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  1. Default San Francisco to Austin, any good advice?

    Hi all. I need to drive from San Francisco to Austin next week. We'll have 5 or 6 days so we have a little time to fool around. We'll be in an old but reliable car with no AC. The proposed route was to go south on I-5, then head east over to I-40 as far as Albuquerque. From there, should we continue east on 40, then turn south to Austin, or should we go south from Albuquerque to hook up with I-10 east? I'd prefer to take the more interesting and/or scenic route, if there is a noticeable difference. We'd love to do some fun things along the way too if anyone has any good ideas to share. Historic, scenic, or quirky, these are all good. Thaks in advance for your help!

  2. #2
    Join Date
    Mar 2005
    Keithville, LA

    Default My Personal Favorite

    Highway 285 South. You can catch it a little east of Santa Fe in Clines Corners (first quarky stop - very large tacky Truck Stop there). 285 goes through Roswell (aliens and one of my very favorite towns), down to Carlsbad and thus the Carlsbad Caverns. Now you can head off the route here a little and go to the Guadalupe Mountains National Park and then get back on 285. It will take you to Fort Stockton, Texas where you can hit I-10 and get to Austin. I've never taken 285 further south than Pecos, so I can't really help with attractions from there to Fort Stockton.

    When in Pecos - get a cantaloupe. They are wonderful. I bought one from a farmer at a truck stop about a month ago.


  3. #3
    Join Date
    Mar 2005
    Tucson, AZ

    Default There is No Bad Advice

    Welcome aboard the RoadTrip America Forums!

    The is only about a 40 mile difference between the two routes, with the I-10 route being slightly shorter. However, you pay for that by having to drive through L.A. and Phoenix. The terrain is not that much different either. But the big plus on the I-40 route is that the Grand Canyon is 'only' a 120 mile detour. I also agree with Laura that if you go I-40, the best connection south to Austin is US-285 with side trips to Carlsbad Caverns and/or Guadalupe Mountains National Parks. Also consider a stop at Monahans Sandhills State Park and coming into Austin via US-87 and TX-71 with another possible stop at Fort Concho in San Angelo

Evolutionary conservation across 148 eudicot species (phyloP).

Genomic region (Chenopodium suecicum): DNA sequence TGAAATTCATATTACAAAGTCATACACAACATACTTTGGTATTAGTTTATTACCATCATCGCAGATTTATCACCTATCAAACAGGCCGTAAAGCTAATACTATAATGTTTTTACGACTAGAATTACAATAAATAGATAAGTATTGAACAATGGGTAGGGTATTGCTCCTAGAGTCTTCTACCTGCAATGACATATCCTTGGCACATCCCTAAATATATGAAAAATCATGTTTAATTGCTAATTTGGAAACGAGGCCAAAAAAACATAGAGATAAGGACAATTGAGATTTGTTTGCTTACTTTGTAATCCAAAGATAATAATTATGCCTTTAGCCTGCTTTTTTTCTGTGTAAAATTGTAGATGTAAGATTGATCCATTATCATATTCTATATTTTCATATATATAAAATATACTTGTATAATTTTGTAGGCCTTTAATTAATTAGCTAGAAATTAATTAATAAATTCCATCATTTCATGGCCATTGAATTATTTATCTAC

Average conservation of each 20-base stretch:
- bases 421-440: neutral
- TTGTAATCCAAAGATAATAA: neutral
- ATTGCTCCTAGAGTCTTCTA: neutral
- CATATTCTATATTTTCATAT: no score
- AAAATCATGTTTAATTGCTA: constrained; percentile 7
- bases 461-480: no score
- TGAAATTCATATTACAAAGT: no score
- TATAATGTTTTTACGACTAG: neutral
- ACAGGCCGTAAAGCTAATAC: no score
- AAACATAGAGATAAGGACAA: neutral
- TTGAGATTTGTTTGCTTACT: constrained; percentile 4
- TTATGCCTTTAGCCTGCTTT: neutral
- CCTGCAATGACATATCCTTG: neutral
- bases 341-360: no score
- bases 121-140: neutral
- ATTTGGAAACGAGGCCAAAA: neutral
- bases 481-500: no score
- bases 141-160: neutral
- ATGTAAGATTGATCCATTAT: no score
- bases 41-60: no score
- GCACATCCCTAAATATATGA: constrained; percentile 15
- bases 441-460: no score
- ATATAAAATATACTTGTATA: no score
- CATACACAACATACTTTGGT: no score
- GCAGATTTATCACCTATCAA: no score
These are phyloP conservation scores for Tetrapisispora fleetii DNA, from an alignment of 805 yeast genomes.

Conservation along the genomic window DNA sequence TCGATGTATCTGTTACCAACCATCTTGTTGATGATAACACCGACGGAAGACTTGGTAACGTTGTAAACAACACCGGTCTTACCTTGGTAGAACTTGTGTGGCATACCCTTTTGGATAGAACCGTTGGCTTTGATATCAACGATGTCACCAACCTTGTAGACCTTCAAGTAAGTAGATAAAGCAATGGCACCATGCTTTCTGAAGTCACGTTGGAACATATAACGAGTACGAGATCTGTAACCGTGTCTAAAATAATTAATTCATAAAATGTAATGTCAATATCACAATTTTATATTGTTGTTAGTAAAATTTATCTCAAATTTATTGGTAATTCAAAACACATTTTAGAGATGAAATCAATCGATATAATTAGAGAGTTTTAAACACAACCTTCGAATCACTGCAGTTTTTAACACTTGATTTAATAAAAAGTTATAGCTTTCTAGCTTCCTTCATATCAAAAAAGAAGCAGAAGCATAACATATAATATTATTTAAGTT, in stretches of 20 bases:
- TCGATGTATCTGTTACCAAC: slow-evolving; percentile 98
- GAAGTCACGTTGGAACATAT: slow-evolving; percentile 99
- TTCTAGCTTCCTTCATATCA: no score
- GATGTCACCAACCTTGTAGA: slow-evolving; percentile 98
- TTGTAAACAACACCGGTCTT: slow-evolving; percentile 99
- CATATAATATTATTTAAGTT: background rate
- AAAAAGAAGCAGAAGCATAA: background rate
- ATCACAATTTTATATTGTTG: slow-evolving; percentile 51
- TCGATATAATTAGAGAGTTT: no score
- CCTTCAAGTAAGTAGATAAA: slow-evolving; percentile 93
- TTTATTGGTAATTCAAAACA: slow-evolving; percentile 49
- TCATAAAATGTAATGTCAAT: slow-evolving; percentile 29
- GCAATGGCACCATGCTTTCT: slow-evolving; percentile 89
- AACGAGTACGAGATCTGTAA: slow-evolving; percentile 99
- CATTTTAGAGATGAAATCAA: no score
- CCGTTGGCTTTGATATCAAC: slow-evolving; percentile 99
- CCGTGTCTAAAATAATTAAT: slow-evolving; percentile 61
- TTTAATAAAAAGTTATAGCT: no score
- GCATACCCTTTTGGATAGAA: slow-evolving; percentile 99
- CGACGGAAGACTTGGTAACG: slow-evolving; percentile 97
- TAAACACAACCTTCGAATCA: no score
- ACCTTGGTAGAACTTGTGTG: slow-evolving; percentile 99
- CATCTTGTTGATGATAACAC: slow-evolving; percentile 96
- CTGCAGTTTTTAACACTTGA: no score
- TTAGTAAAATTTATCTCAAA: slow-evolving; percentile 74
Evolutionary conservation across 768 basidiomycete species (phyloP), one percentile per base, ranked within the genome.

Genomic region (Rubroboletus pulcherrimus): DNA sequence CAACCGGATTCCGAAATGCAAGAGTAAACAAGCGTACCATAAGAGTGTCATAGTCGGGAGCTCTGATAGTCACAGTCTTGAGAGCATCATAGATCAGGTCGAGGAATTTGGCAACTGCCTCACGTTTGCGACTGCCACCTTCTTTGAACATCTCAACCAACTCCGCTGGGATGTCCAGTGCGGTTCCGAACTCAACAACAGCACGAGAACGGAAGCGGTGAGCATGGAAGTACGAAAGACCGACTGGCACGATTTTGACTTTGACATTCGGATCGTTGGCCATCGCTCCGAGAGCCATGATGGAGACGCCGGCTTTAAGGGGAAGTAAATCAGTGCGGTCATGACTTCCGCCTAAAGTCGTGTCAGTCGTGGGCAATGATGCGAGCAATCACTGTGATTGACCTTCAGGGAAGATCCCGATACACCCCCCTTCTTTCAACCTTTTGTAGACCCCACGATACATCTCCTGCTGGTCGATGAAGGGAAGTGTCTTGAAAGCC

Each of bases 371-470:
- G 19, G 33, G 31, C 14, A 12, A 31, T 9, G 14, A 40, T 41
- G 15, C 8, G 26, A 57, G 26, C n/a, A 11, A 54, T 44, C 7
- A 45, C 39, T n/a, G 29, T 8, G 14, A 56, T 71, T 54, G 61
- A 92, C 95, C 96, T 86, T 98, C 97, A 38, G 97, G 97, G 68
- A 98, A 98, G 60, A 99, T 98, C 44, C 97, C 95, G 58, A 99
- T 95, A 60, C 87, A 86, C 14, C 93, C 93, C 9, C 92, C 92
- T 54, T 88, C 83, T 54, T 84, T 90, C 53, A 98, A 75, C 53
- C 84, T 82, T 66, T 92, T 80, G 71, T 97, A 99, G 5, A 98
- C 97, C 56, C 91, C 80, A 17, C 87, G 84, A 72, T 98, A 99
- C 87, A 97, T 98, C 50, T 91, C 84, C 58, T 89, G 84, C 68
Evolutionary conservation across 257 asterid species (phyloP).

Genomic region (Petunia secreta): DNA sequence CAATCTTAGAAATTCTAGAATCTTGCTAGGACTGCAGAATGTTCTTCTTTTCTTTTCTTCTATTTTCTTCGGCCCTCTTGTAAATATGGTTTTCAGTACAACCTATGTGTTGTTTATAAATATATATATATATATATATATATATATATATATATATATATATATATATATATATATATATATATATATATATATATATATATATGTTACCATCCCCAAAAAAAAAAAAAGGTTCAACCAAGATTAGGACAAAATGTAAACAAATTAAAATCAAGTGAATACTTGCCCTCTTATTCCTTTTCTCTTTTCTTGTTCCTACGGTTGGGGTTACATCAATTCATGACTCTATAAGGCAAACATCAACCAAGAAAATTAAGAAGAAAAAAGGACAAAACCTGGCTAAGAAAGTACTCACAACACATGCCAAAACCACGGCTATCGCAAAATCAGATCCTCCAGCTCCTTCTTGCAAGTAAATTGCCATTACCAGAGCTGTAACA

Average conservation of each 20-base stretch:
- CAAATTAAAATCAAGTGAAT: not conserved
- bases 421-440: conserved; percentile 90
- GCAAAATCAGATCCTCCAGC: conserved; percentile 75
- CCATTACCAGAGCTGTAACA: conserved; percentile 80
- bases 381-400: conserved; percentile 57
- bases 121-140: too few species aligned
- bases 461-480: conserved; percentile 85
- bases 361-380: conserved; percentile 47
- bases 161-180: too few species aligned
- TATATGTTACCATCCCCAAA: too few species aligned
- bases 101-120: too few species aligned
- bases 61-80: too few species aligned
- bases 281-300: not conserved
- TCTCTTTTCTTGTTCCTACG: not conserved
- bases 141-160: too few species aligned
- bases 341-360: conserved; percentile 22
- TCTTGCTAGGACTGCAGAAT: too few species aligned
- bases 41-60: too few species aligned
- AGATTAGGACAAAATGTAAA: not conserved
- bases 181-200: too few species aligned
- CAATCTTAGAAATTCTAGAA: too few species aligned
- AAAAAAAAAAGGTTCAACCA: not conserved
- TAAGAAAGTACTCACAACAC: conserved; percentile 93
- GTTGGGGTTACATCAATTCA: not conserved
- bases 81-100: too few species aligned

4. Default Thanks!

    Thank you very much for those ideas. For that part of the trip, it's exactly what I was looking for! Besides, after all those miles with no AC, going to Carlsbad Caverns sounds like a nice respite from the heat.

    I don't think the Grand Canyon is going to be part of this trip. I'd want more time there than we will have on this trip, and I'll want to go hiking when I go (and I don't have enough time on this journey). On the AZ part of I-40, Flagstaff will be a must stop. Any other suggestions for AZ? In NM, I want to visit Acoma pueblo and perhaps drive on an old stretch of Rt.66. If anyone has any other suggestions, I'm all ears. I especially enjoy somewhere senic to camp for at least a night, as well as historic spots along the way. The Indian culture of that area is also an interest of mine. Any places left to get good local crafts at fair prices (especially direct from the artisans)? I enjoy supporting local artists when ever I can (and can afford to). Again, thank you in advance!

  5. Default Another question about San Francisco to Austin

    Thanks for posting all the great info on this site.

    My question this time is about food. Does anyone have any reccomendations for great local places to eat on this route? From about Flagstaff on to Austin is where we need some ideas. I love to spend my dollars locally, and will go out of my way to avoid chain restaurants. The kind of places we like are, of course, locally owned, good food, perhaps regional flavor, and funky atmousphere is always a plus. Also, does anyone know of a good web site that focuses on the issue of good road food? I've been looking, but have not found one I like nearly as much as this one!

  6. #6
    Join Date
    May 2003
    Green County, Wisconsin

    Default just get out there

    I've found the best way to find good local food is to ask the locals. Simply getting off the interstate, driving into town a little ways and looking for places with lots of cars in the parking lot is an excellent way to find some great road food.

  7. #7
    Join Date
    Jan 1998
    Las Vegas, Nevada

    Default Two resources I use

    Quote Originally Posted by wavydave15 View Post
    Also, does anyone know of a good web site that focuses on the issue of good road food?
    There are two resources that I use (in addition to the ones suggested above. Incidently, the best way to get local info fast -- is to bet a haircut at local barbershop....) Anyway, this book covers many locals-only food establishments in New Mexico and is one of the better online resources. We have our own version here -- but it is woefully incomplete these days....


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